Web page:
4. By: Infrastructure Department, Europe and Central Asia Region
    Abstract: The objective of this study is to contribute to a better understanding of the extent and nature of poverty in urban areas in transition countries in Eastern Europe and the former Soviet Union, providing particular attention to the disparities within urban areas between capital cities and secondary cities, and focusing on dimensions of poverty related to provision of network infrastructure and energy services in cities. Household surveys carried out in 1998-2003 in 20 countries provided the data for the study. The study found substantial differences in urban areas between the capital and secondary cities, with households in secondary cities being worse off. In addition, secondary cities often had poverty indicators equivalent to, or worse than, those of rural areas, including in terms of access and quality (reliability) of infrastructure. The study confirmed that many households, especially in secondary cities, are " infrastructure-poor " because of unreliable and deteriorated services and that these households are hidden in studies that do not examine actual quality. Finally, the study found that income and infrastructure inequality are generally higher in urban areas, although inequality in secondary cities often was greater than that in the capitals.
    Keywords: Population Policies,Rural Poverty Reduction,City Development Strategies,Urban Poverty,Transport Economics Policy & Planning
    Date: 2006–08–01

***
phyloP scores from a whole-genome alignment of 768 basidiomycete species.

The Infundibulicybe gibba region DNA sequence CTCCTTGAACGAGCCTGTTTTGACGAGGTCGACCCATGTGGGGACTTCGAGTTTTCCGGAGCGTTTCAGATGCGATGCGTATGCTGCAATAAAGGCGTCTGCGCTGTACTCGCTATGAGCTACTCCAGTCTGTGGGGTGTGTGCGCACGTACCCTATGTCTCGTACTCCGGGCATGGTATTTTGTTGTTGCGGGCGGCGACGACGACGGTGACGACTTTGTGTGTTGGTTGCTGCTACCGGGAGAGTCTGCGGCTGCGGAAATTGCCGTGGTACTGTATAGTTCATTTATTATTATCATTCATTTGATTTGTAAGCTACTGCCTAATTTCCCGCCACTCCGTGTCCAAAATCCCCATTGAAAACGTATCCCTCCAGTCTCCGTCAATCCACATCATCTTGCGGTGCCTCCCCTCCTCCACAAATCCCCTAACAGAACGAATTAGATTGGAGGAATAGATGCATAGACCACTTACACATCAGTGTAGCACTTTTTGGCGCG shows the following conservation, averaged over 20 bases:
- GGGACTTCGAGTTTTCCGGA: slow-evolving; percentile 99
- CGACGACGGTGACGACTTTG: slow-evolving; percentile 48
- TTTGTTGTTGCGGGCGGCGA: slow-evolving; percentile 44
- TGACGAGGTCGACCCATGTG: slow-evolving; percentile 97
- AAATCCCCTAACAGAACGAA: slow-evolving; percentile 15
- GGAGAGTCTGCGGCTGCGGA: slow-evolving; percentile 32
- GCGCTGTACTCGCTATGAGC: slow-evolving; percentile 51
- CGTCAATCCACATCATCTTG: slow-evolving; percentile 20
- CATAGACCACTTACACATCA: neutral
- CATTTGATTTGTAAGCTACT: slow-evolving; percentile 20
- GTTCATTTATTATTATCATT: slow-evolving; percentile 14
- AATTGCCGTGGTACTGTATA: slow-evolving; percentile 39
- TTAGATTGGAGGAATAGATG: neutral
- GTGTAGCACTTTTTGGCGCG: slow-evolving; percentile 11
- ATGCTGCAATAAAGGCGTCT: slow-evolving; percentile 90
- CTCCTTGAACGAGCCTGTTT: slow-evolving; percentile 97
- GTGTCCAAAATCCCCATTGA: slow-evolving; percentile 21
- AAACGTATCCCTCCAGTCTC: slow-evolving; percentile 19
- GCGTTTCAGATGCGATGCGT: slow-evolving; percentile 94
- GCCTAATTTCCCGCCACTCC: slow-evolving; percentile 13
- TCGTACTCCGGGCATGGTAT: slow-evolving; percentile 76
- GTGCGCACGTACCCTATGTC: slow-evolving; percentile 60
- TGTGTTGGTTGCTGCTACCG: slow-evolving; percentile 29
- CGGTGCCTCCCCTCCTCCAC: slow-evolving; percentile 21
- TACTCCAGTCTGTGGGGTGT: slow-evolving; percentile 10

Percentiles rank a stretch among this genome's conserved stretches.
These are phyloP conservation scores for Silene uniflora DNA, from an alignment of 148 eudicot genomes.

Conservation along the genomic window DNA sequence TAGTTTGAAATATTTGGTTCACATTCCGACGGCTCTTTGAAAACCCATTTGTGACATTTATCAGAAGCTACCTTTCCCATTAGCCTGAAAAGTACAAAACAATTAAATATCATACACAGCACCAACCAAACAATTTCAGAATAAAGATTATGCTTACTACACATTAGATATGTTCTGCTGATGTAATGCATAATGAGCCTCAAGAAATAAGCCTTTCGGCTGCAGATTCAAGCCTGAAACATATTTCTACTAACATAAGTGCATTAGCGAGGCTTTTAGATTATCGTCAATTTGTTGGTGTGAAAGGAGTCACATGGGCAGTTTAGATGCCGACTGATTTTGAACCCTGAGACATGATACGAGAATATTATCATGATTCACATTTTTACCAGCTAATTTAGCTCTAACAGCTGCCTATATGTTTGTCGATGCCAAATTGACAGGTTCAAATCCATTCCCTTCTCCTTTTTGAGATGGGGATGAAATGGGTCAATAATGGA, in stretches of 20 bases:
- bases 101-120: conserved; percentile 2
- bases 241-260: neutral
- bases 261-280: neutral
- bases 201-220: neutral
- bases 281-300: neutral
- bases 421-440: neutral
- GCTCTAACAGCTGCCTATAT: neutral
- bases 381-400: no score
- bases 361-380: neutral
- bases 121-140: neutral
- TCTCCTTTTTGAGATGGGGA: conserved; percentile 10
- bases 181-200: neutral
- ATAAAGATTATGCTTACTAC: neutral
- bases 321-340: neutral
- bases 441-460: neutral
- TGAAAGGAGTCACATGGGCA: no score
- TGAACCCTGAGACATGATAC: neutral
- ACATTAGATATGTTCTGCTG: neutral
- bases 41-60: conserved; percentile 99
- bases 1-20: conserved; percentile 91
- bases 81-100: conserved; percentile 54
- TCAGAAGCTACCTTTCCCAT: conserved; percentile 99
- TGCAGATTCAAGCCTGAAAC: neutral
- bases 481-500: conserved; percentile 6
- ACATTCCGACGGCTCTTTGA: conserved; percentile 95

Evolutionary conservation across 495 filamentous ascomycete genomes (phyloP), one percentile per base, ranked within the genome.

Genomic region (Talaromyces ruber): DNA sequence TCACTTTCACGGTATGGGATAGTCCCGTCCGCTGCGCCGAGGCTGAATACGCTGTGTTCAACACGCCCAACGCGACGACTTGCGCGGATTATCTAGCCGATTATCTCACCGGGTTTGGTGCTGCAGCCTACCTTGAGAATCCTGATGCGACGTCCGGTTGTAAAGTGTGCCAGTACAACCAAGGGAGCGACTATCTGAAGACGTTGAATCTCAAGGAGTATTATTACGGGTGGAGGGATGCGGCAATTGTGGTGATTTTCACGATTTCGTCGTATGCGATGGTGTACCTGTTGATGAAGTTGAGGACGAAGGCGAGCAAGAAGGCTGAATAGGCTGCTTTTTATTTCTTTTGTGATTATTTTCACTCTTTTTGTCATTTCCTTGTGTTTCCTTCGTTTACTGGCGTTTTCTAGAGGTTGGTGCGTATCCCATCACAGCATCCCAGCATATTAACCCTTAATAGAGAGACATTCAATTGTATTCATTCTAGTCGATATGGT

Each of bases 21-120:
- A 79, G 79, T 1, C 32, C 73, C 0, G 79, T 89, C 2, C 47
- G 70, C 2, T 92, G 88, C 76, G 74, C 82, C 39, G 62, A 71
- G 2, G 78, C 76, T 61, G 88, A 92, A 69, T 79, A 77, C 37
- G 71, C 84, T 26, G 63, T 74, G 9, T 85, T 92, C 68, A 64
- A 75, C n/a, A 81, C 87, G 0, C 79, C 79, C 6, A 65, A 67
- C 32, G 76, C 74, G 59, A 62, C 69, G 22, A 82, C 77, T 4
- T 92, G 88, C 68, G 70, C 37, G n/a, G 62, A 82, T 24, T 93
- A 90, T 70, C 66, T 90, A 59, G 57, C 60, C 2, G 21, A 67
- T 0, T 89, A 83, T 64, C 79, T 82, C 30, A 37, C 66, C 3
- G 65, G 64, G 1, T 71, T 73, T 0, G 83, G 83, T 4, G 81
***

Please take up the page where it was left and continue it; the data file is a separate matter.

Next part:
5. By: Zhu, Z.; Hendrikse, G.W.J.; Krug, B. (Erasmus Research Institute of Management (ERIM), RSM Erasmus University)
    Abstract: Bearing the legacy from central-planned system, the tax system in local China still lacks transparency and, in many cases, the liabilities of firms, especially those with extensive influences, are subject to negotiation despite the new tax-reform 1994. Applying Hirschman’s Exit-Voice theory, we construct a game model of interplay between firm and local government, in terms of exit and voice for preferential tax treatments, thereby revealing dynamics of these two options under rational entrepreneurship of economizing transaction cost. Suggested by the model, exit not only induces firm to opt for voice, it also underpins firm’s voice that forces local government to compromise. Particularly, when holding private information of exit cost, firm is able to mimic behaviors of those with high mobility so as to boost the effectiveness of voice. The empirical cases fully illustrate such rational entrepreneurship of exit plus voice to profit from local preferential policy.
    Keywords: Exit;Voice;Preferential Tax Treatments;Tax Competition;China;
    Date: 2006–03–10
  6. By: Victor Bystrov
    Abstract: The adoption of inflation targeting in emerging market economies makesaccurate forecasting of inflation and output growth in these economies of primary importance. Since only short spans of data are available for such markets, autoregressive and small-scale vector autoregressive models can be suggested as forecasting tools. However,these models include only a few economic time series from the whole variety of data available to forecasters. Therefore dynamic factor models, extracting information from a large number of time series, can be suggested as a reasonable alternative. In this paper two approaches are evaluated on the basis of data available for Brazil and Russia. The results allow us to suggest that the forecasting performance of the models considered depends on the statistical properties of the series to be forecast, which are affected by structural changes and changes in operating regime. This interaction between the statistical properties of the series and the forecasting performance of models requires more detailed investigation.
    Keywords: forecasting, emerging markets, factor models
    JEL: C53 C32 E37
    Date: 2006